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Isaac Mizrahi On Fashion Today47:26
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We talk to the irrepressible designer Isaac Mizrahi about fashion today and what it tells us about ourselves, our time. Plus: an investigative look at those surprisingly cheap dress ads on Facebook.

Fashion designer Isaac Mizrahi. (Jason Frank Rothenberg / The Jewish Museum)
Fashion designer Isaac Mizrahi. (Jason Frank Rothenberg / The Jewish Museum)

Isaac Mizrahi hit fashion design like a force of nature in the 1990’s, and he just keeps rolling. Bold colors, and daring design that draws from high themes and popular culture. High couture and street style. He is the opposite of a fashion snob. He’s designed for elite runways and for Target. Says skinny models are so passe. His ideal?  Lena Dunham. This hour On Point, fashion Designer Isaac Mizrahi on the meaning, power, and future of fashion.
-- Tom Ashbrook

Guest

Isaac Mizrahi, fashion designer, TV presenter and creative director of Xcel Brands. Subject of a new exhibit at the Jewish Museum, "Isaac Mizrahi: An Unruly History." (@IsaacMizrahi)

From Tom’s Reading List

New York Times: Isaac Mizrahi Unbound at the Jewish Museum — "You get the feeling that Mr. Mizrahi is always daring people to criticize him just so he can prove them wrong. Besides 'Desert Storm,' other pieces in the exhibition also seem to willfully court controversy — even more so today than when they debuted. From a 1991 collection called the 'Tee Pee' series, for example, there’s 'Totem Pole Gown,' a strapless, form-fitting sheath of yellow wool embroidered with imagery mimicking the faces and patterns of Native American totem poles from the Pacific Northwest."

New Yorker: Home-Town Boy — "The show, with its fifty-odd mannequins, is installed in what were once the principal reception rooms of the Warburg mansion, a stately residence built by the banking scion and philanthropist Felix M. Warburg. His widow, Frieda Schiff Warburg, donated the building in 1944. Today’s wealthiest New Yorkers could not emulate the Warburg gift even if they wanted to, Mizrahi noted."

Vogue: Catching Up With Isaac Mizrahi Ahead of His First Major Museum Show -- "Asked how he’s faring on the eve of the opening of the first major museum exhibit devoted to his career, Isaac Mizrahi doesn’t pull any punches: 'I’m very emotional, darling. I can’t stop breaking down into tears every five minutes.' It’s not the stress of the impending show, he suspects, but the revisiting, on a large scale, of his creations dating back to 1987, and stretching up to present day.

See Images From "Isaac Mizrahi: An Unruly History"

Installation view of the exhibition Isaac Mizrahi: An Unruly History, March 18-August 7, 2016. (Will Ragozzino / The Jewish Museum)
Installation view of the exhibition Isaac Mizrahi: An Unruly History, March 18-August 7, 2016. (Will Ragozzino / The Jewish Museum)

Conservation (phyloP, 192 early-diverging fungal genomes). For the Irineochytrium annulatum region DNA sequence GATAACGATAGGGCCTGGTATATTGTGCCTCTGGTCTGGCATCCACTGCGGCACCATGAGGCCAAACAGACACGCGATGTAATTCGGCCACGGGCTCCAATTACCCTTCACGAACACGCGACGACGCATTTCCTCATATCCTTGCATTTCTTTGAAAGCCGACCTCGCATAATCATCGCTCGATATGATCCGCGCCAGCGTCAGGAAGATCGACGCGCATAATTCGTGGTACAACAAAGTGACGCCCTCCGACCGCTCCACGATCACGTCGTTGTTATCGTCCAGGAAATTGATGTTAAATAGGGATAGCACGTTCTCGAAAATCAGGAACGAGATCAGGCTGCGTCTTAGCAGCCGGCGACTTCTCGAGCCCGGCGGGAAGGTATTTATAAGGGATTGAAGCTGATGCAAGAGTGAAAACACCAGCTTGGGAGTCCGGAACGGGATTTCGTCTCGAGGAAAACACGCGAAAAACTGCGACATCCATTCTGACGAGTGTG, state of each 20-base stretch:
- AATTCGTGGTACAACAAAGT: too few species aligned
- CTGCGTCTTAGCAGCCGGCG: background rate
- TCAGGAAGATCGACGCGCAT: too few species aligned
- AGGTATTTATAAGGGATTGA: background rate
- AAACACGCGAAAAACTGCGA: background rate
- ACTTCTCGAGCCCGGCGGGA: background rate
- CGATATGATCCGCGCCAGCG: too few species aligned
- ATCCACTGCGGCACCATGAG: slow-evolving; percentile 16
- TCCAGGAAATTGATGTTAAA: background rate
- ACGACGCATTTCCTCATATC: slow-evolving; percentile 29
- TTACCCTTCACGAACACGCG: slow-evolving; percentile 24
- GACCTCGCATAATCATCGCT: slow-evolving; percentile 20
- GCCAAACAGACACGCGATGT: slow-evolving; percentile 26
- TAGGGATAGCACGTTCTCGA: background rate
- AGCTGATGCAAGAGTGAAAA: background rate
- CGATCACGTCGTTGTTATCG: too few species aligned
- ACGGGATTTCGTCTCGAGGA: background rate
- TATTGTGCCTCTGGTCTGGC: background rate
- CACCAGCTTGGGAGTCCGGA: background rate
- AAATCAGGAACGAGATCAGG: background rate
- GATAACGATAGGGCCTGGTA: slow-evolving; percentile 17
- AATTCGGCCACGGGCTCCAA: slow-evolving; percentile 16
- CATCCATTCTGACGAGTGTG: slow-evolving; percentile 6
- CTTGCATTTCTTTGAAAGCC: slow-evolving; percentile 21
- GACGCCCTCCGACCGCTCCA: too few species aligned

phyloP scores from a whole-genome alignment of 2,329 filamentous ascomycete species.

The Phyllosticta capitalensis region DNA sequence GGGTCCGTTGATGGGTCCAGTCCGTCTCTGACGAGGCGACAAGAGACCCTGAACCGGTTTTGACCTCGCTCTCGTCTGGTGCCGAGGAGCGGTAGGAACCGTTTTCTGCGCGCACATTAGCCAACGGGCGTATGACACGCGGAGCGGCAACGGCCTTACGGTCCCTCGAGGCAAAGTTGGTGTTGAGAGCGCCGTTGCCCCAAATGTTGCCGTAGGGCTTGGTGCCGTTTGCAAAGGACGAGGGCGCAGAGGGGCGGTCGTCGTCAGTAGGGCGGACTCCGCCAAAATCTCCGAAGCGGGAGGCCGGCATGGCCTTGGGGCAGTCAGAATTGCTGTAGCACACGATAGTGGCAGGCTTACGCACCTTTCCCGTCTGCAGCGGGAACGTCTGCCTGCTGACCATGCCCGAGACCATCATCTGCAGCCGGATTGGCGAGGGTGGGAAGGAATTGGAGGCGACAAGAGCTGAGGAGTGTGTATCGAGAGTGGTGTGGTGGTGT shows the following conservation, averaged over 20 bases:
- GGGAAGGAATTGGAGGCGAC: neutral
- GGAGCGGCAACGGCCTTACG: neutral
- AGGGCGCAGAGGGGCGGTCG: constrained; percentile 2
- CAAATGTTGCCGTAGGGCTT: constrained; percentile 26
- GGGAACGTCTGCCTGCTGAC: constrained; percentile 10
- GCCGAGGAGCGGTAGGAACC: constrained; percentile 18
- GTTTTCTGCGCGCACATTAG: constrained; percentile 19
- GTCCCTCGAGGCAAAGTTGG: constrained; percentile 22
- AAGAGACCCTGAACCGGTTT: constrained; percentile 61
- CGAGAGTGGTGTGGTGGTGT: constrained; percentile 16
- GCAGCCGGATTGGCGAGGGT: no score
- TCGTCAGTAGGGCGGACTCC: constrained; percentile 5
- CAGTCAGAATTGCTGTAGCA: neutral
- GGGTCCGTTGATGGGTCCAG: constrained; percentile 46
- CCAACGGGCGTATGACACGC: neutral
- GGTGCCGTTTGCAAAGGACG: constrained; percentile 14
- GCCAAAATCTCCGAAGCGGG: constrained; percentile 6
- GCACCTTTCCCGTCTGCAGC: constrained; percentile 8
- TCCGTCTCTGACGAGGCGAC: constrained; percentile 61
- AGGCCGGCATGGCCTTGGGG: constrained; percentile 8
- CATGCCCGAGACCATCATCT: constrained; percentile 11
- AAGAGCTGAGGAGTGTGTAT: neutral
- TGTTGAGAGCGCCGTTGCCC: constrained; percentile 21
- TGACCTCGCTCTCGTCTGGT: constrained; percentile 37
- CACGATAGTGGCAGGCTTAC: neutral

Installation view of the exhibition Isaac Mizrahi: An Unruly History, March 18-August 7, 2016. (Will Ragozzino / The Jewish Museum)
Installation view of the exhibition Isaac Mizrahi: An Unruly History, March 18-August 7, 2016. (Will Ragozzino / The Jewish Museum)
Installation view of the exhibition Isaac Mizrahi: An Unruly History, March 18-August 7, 2016. (Will Ragozzino / The Jewish Museum)
Installation view of the exhibition Isaac Mizrahi: An Unruly History, March 18-August 7, 2016. (Will Ragozzino / The Jewish Museum)
Installation view of the exhibition Isaac Mizrahi: An Unruly History, March 18-August 7, 2016. (Will Ragozzino / The Jewish Museum)
Installation view of the exhibition Isaac Mizrahi: An Unruly History, March 18-August 7, 2016. (Will Ragozzino / The Jewish Museum)
Installation view of the exhibition Isaac Mizrahi: An Unruly History, March 18-August 7, 2016. (Will Ragozzino / The Jewish Museum)
Installation view of the exhibition Isaac Mizrahi: An Unruly History, March 18-August 7, 2016. (Will Ragozzino / The Jewish Museum)
Installation view of the exhibition Isaac Mizrahi: An Unruly History, March 18-August 7, 2016. (Will Ragozzino / The Jewish Museum)
Installation view of the exhibition Isaac Mizrahi: An Unruly History, March 18-August 7, 2016. (Will Ragozzino / The Jewish Museum)

That Cheap Dress On Facebook Isn’t Worth It

Sapna Maheshwari, business reporter for BuzzFeed News. (@sapna)

BuzzFeed News:Say No To The Dress -- "While Facebook is aware of the many complaints, its method of responding to them often fails to catch the specifics of the problem. Facebook’s systems look for ad language violations, whether ads misdirect users to external sites, and obvious signs of counterfeiting. But unhappiness with the actual product isn’t something it looks for, even if thousands of people feel like they got the wrong item, the company said. That is not technically a violation of Facebook’s guidelines, and the social network says it doesn’t really have a way to police that behavior anyway since it’s not facilitating the actual transactions."

This program aired on April 11, 2016.

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